South African wheat prices climbed to a record as duties on imports of the grain were set to climb about 30%, following a decline in global prices and a drop in the local currency.
Wheat for delivery in July rose as much as 1.4% to R5,220 a tonne on the South African Futures Exchange, the highest since trading started in 1997, and was at R5,180 by midday on Thursday.
The tariff on wheat imports will probably increase to R1,591.40 a tonne, from the current record R1,224.31, the South African Grain Information Service said. The tariff has climbed more than sevenfold since October 2014, driven by the drop in international wheat prices, which are close to a six-year low, and by weakness in the rand, which has declined 22% against the dollar over the past year.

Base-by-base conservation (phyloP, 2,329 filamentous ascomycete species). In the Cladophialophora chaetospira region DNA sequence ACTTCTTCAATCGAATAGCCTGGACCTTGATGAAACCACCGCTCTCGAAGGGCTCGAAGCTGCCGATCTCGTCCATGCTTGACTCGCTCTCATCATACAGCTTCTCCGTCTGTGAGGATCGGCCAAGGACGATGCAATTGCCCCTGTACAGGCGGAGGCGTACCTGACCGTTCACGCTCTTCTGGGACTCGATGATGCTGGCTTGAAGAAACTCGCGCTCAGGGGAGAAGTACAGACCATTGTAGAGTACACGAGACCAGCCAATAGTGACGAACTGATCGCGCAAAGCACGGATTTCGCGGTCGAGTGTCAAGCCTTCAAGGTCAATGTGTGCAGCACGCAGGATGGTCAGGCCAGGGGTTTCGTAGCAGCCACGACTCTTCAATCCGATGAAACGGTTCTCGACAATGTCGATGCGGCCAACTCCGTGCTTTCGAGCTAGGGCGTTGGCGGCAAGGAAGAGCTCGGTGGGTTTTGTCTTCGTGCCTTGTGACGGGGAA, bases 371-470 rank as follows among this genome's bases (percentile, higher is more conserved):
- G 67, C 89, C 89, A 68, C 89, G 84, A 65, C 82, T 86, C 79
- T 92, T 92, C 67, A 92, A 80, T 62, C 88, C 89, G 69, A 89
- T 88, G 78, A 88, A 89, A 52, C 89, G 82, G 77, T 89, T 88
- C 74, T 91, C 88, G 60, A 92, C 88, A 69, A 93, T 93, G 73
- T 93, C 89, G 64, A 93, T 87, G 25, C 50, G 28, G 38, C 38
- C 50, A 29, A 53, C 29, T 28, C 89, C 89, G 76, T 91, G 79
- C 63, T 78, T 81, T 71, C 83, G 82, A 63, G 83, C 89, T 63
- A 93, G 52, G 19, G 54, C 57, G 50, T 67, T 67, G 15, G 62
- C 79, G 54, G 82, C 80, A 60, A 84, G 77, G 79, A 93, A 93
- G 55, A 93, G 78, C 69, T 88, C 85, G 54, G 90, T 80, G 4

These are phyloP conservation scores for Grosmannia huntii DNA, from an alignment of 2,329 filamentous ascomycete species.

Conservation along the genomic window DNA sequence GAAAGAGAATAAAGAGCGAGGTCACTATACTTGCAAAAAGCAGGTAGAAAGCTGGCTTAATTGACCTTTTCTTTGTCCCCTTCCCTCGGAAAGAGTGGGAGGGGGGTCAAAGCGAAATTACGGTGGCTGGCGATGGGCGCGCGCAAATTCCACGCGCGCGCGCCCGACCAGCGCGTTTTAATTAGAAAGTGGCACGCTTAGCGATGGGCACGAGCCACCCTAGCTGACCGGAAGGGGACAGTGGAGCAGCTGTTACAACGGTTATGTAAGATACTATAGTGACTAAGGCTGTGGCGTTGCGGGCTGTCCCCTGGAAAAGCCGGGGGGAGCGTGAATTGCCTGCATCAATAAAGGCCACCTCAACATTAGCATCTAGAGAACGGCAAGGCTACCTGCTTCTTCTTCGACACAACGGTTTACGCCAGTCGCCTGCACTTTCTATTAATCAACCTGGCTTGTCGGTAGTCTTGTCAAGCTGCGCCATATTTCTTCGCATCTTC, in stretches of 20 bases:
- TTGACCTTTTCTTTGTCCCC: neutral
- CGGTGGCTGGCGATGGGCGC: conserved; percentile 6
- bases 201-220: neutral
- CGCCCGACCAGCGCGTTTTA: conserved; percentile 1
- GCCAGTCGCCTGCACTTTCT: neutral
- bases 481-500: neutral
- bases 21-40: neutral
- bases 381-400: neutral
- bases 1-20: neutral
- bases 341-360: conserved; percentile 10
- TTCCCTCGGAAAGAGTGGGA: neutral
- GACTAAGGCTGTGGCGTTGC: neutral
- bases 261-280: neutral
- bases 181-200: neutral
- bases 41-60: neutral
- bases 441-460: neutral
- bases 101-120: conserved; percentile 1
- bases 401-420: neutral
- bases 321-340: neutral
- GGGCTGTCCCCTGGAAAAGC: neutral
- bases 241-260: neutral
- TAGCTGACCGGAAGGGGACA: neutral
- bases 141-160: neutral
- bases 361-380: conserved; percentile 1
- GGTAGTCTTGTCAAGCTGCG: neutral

“A high import tariff is also a double-edged sword, protecting farmers from unfair international competition on the one hand, but burdening consumers through increased prices on the other,” said Agricultural Business Chamber economists Wandile Sihlobo and Tinashe Kapuya.
The weak rand and the worst drought in more than a century induced by an El Niño weather phenomenon boost domestic food prices and threaten to keep inflation outside the central bank’s 3% to 6% target range for an extended period. There are indications that the pass-through from the exchange rate to inflation is increasing and food-price growth is forecast to climb to about 12% in the third quarter of this year, the central bank said last week.
While SA is the sub-Saharan region’s biggest producer of wheat after Ethiopia, it is still a net importer of the grain, according to the US Department of Agriculture.
SA’s wheat import duty was approved in April by the Department of Finance, which at the same time proposed to Trade and Industry Minister Rob Davies that he consider “an urgent and accelerated review” of the formula used to work it out. The tariff is based on calculations using a formula created by SA’s International Trade Administration Commission.